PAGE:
Responsible conduct of research and research integrity has become a key concern in both research policy and public media resulting in a number of soft law documents, such as codes of conduct at national and supranational levels. This article zooms in on the institutions that are supposed to translate these overall policies and guidelines into workable and recognizable structures for researchers, that is, the mediating layer between the policy articulations and the individual researchers and research groups; a perspective which has been notably lacking in the literature on research integrity. Document analysis demonstrated how research organizations translated and integrated demands for research integrity measures differently, and interviews explored how department heads made sense of these organizational efforts. Results show that department heads did not seem to use organizational policies in their sensemaking around research integrity. To a much larger degree, they used disciplinary norms, systemic pressures and other cues to construct the meaning of integrity. The heads of department articulated integrity as a “non-problem” in their own local context, rather, it was other departments and other countries that experienced lack of research integrity. This meant that the origin of the problem of integrity is located in the system, but to a large extent the department heads describe the solution of the problem to be in the culture of research. The implications of this dis-location and externalizing of integrity are discussed.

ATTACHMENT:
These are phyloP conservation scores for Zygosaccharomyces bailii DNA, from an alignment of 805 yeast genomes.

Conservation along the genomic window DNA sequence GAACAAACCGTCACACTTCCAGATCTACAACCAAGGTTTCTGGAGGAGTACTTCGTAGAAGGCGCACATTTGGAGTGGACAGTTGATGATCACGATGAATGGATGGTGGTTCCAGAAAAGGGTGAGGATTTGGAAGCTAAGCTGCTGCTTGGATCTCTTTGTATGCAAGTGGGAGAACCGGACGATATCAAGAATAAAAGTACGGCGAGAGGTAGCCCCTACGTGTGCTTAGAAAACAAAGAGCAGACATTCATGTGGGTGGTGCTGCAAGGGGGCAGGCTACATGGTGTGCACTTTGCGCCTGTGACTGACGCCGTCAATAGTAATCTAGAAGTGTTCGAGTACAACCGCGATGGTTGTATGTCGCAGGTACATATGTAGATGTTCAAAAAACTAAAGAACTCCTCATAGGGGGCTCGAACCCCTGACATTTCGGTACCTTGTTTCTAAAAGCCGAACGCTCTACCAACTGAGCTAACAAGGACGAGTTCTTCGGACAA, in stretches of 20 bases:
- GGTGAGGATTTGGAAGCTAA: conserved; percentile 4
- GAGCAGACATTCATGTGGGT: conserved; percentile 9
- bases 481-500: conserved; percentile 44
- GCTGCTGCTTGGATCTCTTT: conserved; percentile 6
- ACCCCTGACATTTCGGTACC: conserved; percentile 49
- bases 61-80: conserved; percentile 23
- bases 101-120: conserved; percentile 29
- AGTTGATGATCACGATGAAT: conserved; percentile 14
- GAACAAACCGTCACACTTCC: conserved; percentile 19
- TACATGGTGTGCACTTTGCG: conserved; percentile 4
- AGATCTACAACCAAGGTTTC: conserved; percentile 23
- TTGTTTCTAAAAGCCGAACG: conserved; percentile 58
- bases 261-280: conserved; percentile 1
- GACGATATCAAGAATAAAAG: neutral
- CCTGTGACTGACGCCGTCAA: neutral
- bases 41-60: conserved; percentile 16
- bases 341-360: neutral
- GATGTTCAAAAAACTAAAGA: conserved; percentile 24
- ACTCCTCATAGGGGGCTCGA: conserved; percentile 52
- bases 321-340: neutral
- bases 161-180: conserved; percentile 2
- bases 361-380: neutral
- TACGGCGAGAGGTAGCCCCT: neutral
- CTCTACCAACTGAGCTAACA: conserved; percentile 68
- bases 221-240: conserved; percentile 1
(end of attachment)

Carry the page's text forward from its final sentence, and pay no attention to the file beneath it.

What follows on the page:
- Research integrity